I spent a nice couple of days in El Nido and made ready for the return trip to Puerta Princessa which I estimated would take two days. I set off at 5am and actually managed the trip in 8 hours - I was mightily proud of my excellent biking skills - and was back in Puerta Princessa in time for tea. Another night at my favourite hostel, some nice vegetarian food at a nearby joint and the following morning it was time to head back to Manila.

While in Manila I stayed with a friend of a friend from Derry in her lovely pad in the plush Makati District of glass towers and corporate HQs. I didn't do any of the touristy things in the city and just went to the cinema a few times, hung out in malls, drank great coffee and ate fast food. Manila reminded me so much of American cities I've seen in movies. It was a giant shopping mall. Full of hubbub. Still, the people were very friendly there too whether in Starbucks, Pizza Hut or 7-11. I actually liked it but couldn't figure out why.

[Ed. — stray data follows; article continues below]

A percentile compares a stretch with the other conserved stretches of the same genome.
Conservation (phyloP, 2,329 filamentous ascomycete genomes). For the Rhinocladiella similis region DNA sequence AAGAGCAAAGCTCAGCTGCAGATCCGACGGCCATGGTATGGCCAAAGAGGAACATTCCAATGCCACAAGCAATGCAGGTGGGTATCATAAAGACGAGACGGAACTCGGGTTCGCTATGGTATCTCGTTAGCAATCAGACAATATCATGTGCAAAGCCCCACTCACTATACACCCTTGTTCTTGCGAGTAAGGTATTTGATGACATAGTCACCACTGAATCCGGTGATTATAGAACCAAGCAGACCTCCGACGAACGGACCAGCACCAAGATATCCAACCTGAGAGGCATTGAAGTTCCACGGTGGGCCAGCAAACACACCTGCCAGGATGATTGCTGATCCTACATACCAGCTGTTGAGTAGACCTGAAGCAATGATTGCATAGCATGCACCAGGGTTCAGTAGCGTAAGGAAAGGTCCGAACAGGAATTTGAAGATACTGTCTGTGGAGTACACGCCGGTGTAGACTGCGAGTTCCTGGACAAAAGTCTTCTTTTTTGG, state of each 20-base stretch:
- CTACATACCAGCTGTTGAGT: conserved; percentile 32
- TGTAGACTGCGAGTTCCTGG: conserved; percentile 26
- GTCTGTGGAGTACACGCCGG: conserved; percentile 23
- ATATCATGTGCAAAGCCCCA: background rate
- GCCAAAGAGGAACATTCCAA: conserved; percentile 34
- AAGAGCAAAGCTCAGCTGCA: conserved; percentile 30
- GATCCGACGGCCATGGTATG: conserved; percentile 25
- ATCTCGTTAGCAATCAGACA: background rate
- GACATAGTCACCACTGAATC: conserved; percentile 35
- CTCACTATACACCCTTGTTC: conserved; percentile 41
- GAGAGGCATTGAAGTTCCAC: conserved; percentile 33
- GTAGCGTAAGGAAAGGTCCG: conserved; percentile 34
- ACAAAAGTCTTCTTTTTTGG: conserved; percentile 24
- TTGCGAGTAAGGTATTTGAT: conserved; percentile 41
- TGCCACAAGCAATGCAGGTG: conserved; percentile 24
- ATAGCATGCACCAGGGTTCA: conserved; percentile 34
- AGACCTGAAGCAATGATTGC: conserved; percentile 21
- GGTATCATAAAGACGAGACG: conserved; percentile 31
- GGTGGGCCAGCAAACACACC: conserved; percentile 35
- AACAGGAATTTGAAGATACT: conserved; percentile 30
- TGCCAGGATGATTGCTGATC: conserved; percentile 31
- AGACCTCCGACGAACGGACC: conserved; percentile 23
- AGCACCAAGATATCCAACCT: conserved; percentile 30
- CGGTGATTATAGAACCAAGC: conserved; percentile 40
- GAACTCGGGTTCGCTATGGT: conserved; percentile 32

A few days of Western Capitalism later I made my way to the airport and back to Vietnam. I'm sure from the short time I spent in the Philippines that I would like to come back again and explore other corners. It is a country where getting around is a hassle but that is half the fun of the place. I hope that the poverty of the country (particularly evident around the edges of Manila) doesn't cause places like Palawan to be over-developed as is happening in Thailand. But there are thousands of islands and there will always be a wild corner for the intrepid traveler.

Additional photos below
Photos: 31, Displayed: 29


Strange convergence undergroundStrange convergence underground
Strange convergence underground

This cave man aka Jesus Christ
Subterranean RiverSubterranean River
Subterranean River

I was so glad to get out.

30th September 2008

Great pictures and blog! Be sure to be back, there are 7000 more islands to discover...
30th September 2008

Very well written and photos fantastic
Missed your professions Warren and Sofie you should have been journalists. Really enjoyed your stories